JMP  CMOVE           ; (JSR, RTS)  Done.  ^ <empty>
;------------------

```
Note that I'm differentiating the following this way:
•  ArrayBase (with no leading underscore) is the assembler label for the location of the array itself.
• _ArrayBase (with leading underscore) is the label for a subroutine to put the address of the array on the data stack.
The same goes for STR1 and _STR1.  You can show the difference any way you like of course.  This is only a suggestion.  If you use it enough times in the code, the subroutine (which takes three bytes to call) will save program bytes compared to LITERAL which is a macro that assembles a JSR PUSH_LIT instruction followed by the 16-bit number to put on the data stack (for a total of five bytes per occurrence).  LITERAL will execute the most slowly, followed by a subroutine to put the number on the stack directly (without using LITERAL), and of course the fastest is to straight-line it, even if in a macro.

Or how about finding the address of a record in a two-dimensional array, and then reading it and putting its contents on the data stack.  Suppose:

• The array is 12KB long.
• It has 68 rows (numbered 0-67) by 90 columns (numbered 0-89) of two-byte records.
```
; ( row# col# -- n )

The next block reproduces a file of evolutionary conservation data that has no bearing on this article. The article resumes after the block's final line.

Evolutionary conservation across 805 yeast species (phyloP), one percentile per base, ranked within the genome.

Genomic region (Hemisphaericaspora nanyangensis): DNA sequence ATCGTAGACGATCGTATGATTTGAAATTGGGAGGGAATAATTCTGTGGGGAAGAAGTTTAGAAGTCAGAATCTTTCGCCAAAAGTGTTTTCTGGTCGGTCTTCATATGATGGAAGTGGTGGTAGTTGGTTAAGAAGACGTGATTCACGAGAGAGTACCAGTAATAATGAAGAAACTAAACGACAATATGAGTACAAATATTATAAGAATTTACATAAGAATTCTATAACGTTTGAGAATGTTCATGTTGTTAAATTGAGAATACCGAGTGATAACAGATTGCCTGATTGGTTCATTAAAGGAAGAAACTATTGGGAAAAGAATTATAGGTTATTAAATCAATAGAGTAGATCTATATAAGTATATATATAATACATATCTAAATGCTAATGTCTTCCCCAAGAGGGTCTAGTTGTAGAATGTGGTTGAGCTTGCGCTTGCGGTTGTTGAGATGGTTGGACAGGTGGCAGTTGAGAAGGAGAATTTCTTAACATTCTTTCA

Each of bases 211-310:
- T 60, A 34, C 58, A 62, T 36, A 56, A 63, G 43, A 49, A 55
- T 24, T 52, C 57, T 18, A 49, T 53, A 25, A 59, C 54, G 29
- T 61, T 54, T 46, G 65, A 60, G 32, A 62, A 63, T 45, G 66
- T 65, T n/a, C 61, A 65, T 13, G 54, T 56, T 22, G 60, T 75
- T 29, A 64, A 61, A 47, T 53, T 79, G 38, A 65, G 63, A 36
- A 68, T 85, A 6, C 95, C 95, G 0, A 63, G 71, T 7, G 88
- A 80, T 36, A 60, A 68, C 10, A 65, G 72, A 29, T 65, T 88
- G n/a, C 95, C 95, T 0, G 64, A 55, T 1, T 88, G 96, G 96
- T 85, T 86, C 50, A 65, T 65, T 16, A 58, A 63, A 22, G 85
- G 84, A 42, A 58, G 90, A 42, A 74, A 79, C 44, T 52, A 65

JSR  SWAP          ; Get row# on top, and
LITERAL 90         ; multiply it by the number
JSR  STAR          ; of columns in a row, then
JSR  PLUS          ; add the desired col# number
; to get the record number.
JSR  _2STAR        ; Now multiply by 2, since there
; are two bytes per record.
JSR  PLUS          ; to get address of desired record.

JSR  FETCH         ; Replace that addr with its contents.

```

Loops with 16-bit index, limit, and increment size can be done using the data stack too.  The 6502 is not very efficient at the 16-bit stuff, but sometimes the job needs to be done and the added programmer productivity of having a ready-made set of tools for it is well worth it.  The 65816 is of course much more efficient at handling 16-bit quantities, and you can have for example:

```

LDY  #1240
loop:      <do_stuff>
<do_stuff>
INY
CPY  #5804
BNE  loop

```
It takes far more instructions to do it on the 6502 though.  I have FOR...NEXT macros to do that in the section of this website on program-structure macros, at http://wilsonminesco.com/StructureMacros/ and the form that the above example would take on is: